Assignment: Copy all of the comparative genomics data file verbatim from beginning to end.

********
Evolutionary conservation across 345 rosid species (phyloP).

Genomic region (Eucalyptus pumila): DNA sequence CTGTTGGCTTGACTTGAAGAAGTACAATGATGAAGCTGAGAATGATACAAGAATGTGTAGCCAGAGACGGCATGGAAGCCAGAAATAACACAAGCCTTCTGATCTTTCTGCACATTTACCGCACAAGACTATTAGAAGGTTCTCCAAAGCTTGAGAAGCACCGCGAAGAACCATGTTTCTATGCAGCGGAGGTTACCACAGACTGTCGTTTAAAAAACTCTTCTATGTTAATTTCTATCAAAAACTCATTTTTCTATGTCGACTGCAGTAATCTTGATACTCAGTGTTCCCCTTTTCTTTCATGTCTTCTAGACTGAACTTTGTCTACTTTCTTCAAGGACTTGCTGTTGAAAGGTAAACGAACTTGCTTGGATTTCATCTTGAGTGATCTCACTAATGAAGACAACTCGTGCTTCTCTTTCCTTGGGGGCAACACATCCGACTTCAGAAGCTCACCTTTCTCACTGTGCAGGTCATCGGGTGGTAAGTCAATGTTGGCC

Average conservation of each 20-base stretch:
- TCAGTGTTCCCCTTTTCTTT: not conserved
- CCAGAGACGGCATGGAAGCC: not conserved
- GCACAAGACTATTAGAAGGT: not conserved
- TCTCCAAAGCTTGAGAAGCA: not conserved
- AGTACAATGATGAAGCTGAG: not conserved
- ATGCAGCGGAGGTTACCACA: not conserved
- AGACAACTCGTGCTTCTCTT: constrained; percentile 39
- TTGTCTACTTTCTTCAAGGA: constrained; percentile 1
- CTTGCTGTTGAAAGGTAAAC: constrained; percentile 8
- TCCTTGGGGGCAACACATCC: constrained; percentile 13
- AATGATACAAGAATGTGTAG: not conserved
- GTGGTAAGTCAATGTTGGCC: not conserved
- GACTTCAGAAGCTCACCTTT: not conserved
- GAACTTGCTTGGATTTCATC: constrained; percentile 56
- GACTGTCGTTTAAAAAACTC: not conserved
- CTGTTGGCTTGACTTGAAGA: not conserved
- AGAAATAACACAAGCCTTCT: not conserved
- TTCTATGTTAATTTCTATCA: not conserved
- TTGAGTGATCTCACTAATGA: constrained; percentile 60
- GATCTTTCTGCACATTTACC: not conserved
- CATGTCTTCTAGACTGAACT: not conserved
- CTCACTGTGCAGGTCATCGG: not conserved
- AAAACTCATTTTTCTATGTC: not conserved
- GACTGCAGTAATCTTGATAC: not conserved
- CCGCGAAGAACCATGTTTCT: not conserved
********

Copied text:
Evolutionary conservation across 345 rosid species (phyloP).

Genomic region (Eucalyptus pumila): DNA sequence CTGTTGGCTTGACTTGAAGAAGTACAATGATGAAGCTGAGAATGATACAAGAATGTGTAGCCAGAGACGGCATGGAAGCCAGAAATAACACAAGCCTTCTGATCTTTCTGCACATTTACCGCACAAGACTATTAGAAGGTTCTCCAAAGCTTGAGAAGCACCGCGAAGAACCATGTTTCTATGCAGCGGAGGTTACCACAGACTGTCGTTTAAAAAACTCTTCTATGTTAATTTCTATCAAAAACTCATTTTTCTATGTCGACTGCAGTAATCTTGATACTCAGTGTTCCCCTTTTCTTTCATGTCTTCTAGACTGAACTTTGTCTACTTTCTTCAAGGACTTGCTGTTGAAAGGTAAACGAACTTGCTTGGATTTCATCTTGAGTGATCTCACTAATGAAGACAACTCGTGCTTCTCTTTCCTTGGGGGCAACACATCCGACTTCAGAAGCTCACCTTTCTCACTGTGCAGGTCATCGGGTGGTAAGTCAATGTTGGCC

Average conservation of each 20-base stretch:
- TCAGTGTTCCCCTTTTCTTT: not conserved
- CCAGAGACGGCATGGAAGCC: not conserved
- GCACAAGACTATTAGAAGGT: not conserved
- TCTCCAAAGCTTGAGAAGCA: not conserved
- AGTACAATGATGAAGCTGAG: not conserved
- ATGCAGCGGAGGTTACCACA: not conserved
- AGACAACTCGTGCTTCTCTT: constrained; percentile 39
- TTGTCTACTTTCTTCAAGGA: constrained; percentile 1
- CTTGCTGTTGAAAGGTAAAC: constrained; percentile 8
- TCCTTGGGGGCAACACATCC: constrained; percentile 13
- AATGATACAAGAATGTGTAG: not conserved
- GTGGTAAGTCAATGTTGGCC: not conserved
- GACTTCAGAAGCTCACCTTT: not conserved
- GAACTTGCTTGGATTTCATC: constrained; percentile 56
- GACTGTCGTTTAAAAAACTC: not conserved
- CTGTTGGCTTGACTTGAAGA: not conserved
- AGAAATAACACAAGCCTTCT: not conserved
- TTCTATGTTAATTTCTATCA: not conserved
- TTGAGTGATCTCACTAATGA: constrained; percentile 60
- GATCTTTCTGCACATTTACC: not conserved
- CATGTCTTCTAGACTGAACT: not conserved
- CTCACTGTGCAGGTCATCGG: not conserved
- AAAACTCATTTTTCTATGTC: not conserved
- GACTGCAGTAATCTTGATAC: not conserved
- CCGCGAAGAACCATGTTTCT: not conserved